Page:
Finding the occasional straw of truth awash in a great ocean of confusion and bamboozle requires intelligence, vigilance, dedication, and courage. But if we don’t practice these tough habits of thought, we cannot hope to solve the truly serious problems that face us - and we risk becoming a nation of suckers, up for grabs by the next charlatan who comes along.
Thunder and wind: the image of duration. Thus the superior man stands firm And does not change his direction. Thunder rolls, and the wind blows; both are examples of extreme mobility and so are seemingly the very opposite of duration, but the laws governing their appearance and subsidence, their coming and going, endure. In the same way the independence of the superior man is not based on rigidity and immobility of character. He always keeps abreast of the time and changes with it. What endures is the unswerving directive, the inner law of his being, which determines all his actions.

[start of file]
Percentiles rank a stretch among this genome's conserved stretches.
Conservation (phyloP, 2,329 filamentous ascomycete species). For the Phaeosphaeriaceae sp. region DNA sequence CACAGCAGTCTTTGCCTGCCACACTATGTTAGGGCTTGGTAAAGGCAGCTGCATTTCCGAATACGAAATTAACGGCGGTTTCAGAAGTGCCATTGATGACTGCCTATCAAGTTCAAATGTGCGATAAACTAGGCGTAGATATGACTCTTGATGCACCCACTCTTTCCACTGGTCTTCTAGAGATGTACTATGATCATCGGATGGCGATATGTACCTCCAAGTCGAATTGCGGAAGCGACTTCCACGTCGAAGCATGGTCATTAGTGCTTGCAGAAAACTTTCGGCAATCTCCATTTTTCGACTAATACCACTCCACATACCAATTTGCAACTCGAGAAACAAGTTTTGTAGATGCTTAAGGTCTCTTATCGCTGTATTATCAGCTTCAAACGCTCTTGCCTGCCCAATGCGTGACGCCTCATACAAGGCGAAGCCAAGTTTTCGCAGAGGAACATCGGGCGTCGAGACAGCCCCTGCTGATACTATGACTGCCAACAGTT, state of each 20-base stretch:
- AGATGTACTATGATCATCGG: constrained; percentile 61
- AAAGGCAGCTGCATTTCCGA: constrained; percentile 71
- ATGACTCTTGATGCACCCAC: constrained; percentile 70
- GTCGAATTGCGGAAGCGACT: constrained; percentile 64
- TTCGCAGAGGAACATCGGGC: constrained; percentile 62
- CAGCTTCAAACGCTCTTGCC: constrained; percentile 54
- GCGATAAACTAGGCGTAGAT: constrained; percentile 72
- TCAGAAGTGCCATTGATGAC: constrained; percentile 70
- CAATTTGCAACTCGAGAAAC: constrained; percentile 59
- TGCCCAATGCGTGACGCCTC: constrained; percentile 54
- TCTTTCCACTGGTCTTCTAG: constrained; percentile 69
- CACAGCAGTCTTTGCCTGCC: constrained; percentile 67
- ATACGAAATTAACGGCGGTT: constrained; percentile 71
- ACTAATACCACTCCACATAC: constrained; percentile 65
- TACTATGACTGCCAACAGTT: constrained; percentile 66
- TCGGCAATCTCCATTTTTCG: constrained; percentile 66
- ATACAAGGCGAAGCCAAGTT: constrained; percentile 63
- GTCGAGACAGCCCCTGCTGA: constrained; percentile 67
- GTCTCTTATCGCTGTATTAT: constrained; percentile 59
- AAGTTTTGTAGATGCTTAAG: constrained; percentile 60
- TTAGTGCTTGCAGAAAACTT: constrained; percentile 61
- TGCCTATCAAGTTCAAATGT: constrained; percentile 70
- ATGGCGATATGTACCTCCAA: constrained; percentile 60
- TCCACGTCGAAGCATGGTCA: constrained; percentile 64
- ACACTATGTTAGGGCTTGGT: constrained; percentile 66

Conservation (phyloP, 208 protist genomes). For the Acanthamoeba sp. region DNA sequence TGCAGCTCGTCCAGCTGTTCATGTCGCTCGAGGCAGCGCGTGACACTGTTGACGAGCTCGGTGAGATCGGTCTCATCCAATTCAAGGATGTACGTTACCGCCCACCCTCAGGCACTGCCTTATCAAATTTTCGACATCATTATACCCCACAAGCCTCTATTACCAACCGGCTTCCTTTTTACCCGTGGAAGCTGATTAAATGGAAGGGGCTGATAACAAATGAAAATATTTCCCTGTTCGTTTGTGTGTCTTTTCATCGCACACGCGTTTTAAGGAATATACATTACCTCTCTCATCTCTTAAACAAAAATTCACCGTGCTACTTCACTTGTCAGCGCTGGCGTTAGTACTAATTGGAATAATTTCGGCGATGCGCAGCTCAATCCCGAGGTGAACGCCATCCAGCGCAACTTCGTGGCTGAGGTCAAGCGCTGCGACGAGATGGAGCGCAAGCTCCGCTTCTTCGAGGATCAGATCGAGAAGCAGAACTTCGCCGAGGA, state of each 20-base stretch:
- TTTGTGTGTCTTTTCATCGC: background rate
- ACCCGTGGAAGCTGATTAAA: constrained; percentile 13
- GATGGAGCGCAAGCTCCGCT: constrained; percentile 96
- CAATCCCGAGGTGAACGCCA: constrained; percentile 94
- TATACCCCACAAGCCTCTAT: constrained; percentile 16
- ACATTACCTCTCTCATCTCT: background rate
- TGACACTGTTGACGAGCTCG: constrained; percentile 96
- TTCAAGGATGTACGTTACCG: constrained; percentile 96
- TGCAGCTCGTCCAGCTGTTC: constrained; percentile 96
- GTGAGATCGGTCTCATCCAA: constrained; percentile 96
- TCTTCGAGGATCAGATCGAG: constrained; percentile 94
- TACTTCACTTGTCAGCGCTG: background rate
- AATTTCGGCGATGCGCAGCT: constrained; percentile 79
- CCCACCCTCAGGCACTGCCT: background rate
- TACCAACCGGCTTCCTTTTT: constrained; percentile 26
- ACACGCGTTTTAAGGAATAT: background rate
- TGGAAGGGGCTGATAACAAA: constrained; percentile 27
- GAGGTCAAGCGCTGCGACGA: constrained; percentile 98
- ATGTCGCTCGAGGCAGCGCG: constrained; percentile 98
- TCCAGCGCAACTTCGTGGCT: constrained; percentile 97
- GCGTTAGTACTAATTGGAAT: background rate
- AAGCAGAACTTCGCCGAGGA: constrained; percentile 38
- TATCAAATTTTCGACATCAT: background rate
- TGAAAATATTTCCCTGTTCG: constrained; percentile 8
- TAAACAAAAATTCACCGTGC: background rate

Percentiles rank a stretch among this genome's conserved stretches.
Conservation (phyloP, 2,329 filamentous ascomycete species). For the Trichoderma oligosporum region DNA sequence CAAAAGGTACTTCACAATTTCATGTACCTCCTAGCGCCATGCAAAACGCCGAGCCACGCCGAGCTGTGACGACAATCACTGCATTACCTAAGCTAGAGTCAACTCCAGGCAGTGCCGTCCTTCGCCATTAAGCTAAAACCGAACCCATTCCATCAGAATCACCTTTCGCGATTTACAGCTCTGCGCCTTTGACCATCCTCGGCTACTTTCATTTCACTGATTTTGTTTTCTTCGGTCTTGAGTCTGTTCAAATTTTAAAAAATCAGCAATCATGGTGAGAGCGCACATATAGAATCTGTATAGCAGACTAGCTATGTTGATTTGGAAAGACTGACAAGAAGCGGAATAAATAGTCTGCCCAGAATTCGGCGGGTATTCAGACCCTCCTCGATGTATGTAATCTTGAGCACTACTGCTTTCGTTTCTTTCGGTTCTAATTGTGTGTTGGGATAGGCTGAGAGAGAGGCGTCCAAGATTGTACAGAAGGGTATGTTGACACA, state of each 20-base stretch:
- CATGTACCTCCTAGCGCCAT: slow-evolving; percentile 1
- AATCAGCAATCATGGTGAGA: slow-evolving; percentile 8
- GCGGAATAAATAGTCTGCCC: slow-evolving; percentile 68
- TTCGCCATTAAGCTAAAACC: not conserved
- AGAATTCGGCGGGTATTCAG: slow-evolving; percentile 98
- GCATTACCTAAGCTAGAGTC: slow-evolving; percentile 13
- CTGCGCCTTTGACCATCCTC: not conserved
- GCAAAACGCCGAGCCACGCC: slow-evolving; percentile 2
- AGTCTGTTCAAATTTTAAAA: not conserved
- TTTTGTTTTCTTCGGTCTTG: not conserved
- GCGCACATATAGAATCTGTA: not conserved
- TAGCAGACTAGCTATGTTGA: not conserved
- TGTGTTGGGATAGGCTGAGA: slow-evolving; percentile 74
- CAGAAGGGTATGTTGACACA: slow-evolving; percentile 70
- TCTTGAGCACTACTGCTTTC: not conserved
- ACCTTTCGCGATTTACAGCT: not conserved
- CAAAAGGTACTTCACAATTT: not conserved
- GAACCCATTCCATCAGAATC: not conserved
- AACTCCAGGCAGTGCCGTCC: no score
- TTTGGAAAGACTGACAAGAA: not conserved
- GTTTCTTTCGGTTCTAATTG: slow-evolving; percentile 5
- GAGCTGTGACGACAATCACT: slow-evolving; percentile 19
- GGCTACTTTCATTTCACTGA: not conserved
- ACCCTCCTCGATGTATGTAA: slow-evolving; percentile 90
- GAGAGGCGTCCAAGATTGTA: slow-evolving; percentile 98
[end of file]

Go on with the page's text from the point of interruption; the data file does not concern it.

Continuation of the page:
- THE I CHING,
I used to have a sign pinned up on my wall that read: Only to the extent that we expose ourselves over and over to annihilation can that which is indestructible be found in us…It was all about letting go of everything.
In inviting sentient beings as guests, the bodhisattva, the practitioner in the mahayana, has a constant sense of the impermanence of the relationship — the guest is going to leave. So we view this as an opportune time, and there is constant appreciation. Our guests come. We entertain them and relate with them. Afterward, the guests thank us, we say good-bye, and we go back to running our home. There is a sense of the preciousness and the impermanence of the relationship, a sense of that relationship being extremely special. Our guest may be our husband, our wife, or our child — everybody is the guest of everybody. ~Chögyam Trungpa
We have limited time in our life, therefore we should try to teach ourselves, not to teach others. We should conquer ourselves, rather than conquer others. Whether coming or going, standing, sitting or lying down, our mind should be focused in this way. If we practise like this and develop mindfulness continuously, wisdom arises quickly and this is a fast way of practice. _Ajahn Chah